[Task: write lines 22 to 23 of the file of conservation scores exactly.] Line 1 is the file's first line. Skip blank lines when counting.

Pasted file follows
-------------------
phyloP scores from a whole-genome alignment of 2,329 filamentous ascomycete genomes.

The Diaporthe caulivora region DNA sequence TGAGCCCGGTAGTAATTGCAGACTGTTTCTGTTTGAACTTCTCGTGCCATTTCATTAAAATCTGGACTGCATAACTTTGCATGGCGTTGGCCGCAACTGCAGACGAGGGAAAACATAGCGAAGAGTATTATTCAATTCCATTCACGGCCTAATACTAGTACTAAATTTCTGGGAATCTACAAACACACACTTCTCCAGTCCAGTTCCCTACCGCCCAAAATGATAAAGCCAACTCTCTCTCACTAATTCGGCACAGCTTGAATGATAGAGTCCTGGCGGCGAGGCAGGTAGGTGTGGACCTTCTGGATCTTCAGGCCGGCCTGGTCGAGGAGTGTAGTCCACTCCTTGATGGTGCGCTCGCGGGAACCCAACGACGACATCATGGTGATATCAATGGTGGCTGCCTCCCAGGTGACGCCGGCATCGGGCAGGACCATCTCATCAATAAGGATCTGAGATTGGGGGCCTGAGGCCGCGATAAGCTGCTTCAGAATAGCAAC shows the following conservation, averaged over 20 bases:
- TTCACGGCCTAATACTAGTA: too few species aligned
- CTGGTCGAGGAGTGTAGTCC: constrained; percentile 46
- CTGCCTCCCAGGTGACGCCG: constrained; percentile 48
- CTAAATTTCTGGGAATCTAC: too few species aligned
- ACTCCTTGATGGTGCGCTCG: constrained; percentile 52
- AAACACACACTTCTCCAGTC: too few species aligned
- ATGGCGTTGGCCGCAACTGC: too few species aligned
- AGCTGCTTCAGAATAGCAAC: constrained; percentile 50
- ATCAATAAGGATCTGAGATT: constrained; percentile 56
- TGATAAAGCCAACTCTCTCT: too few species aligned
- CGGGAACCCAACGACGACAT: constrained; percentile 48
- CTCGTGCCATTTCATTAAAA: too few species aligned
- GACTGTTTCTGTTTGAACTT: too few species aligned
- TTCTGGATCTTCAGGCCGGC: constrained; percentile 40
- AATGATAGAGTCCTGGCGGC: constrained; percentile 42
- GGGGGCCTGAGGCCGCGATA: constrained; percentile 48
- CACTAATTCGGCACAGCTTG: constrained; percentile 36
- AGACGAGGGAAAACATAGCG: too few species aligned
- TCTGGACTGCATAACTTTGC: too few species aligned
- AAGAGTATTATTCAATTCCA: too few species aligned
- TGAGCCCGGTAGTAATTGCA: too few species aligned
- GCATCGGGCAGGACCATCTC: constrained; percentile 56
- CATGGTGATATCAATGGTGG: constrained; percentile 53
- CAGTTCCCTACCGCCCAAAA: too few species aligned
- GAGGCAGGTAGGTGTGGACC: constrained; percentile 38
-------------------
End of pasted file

- AAGAGTATTATTCAATTCCA: too few species aligned
- TGAGCCCGGTAGTAATTGCA: too few species aligned